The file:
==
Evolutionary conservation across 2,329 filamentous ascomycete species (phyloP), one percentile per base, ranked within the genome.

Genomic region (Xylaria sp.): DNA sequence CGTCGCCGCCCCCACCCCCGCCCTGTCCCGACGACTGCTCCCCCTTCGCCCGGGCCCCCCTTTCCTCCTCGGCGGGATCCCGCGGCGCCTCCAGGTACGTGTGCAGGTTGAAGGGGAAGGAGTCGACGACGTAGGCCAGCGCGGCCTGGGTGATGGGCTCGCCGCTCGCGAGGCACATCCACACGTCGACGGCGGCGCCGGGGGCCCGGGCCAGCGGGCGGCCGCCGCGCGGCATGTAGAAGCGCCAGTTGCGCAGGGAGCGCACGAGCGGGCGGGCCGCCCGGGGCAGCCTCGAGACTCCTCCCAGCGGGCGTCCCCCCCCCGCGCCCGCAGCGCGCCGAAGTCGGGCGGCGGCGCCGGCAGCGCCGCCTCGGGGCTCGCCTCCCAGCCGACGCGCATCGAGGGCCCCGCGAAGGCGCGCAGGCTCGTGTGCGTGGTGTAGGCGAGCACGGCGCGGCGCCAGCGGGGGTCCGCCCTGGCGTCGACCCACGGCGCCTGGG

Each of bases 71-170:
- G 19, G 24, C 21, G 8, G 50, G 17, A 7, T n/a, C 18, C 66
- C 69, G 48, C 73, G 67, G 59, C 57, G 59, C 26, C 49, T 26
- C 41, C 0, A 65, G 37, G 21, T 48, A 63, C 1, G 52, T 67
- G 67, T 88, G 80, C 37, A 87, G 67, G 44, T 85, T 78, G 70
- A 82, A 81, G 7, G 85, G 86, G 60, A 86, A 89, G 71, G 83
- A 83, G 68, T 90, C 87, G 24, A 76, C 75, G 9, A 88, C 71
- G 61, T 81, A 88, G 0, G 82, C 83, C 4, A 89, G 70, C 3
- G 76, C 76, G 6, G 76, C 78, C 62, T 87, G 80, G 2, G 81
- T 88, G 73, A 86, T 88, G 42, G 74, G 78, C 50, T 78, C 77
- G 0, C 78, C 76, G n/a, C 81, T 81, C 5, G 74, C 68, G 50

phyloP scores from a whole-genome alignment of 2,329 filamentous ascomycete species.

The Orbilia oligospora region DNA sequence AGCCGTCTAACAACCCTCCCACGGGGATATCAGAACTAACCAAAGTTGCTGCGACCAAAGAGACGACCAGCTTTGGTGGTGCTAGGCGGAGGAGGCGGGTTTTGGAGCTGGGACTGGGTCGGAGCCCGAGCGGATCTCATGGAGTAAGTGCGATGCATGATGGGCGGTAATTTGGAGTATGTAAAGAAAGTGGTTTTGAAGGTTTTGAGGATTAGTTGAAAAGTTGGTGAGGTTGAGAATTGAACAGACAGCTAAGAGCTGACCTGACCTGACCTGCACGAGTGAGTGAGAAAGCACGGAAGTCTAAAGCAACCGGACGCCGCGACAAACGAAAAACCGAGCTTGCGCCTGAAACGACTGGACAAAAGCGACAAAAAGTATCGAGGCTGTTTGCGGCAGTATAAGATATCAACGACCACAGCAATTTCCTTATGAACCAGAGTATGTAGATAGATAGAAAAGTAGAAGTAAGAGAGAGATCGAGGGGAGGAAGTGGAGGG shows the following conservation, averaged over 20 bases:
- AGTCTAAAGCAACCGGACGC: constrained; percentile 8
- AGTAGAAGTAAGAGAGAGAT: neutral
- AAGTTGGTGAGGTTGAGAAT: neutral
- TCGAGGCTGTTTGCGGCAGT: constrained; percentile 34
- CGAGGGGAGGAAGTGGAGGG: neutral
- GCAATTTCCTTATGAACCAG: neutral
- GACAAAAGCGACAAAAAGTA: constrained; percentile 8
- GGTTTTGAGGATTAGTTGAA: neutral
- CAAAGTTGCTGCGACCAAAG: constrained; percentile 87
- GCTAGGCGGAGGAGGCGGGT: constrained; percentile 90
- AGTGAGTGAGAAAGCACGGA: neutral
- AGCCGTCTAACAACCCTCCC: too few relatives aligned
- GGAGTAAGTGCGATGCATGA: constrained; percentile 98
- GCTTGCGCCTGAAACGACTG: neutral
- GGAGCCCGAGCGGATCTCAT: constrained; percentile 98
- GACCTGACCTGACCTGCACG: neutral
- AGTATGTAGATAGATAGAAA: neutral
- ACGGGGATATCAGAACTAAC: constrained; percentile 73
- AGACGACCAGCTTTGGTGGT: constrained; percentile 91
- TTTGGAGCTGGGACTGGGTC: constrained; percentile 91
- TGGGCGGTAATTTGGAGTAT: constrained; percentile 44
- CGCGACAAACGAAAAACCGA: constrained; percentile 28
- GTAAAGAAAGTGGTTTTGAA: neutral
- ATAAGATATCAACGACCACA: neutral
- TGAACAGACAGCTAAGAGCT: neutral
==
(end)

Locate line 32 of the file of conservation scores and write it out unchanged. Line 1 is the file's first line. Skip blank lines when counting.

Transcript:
- AGTATGTAGATAGATAGAAA: neutral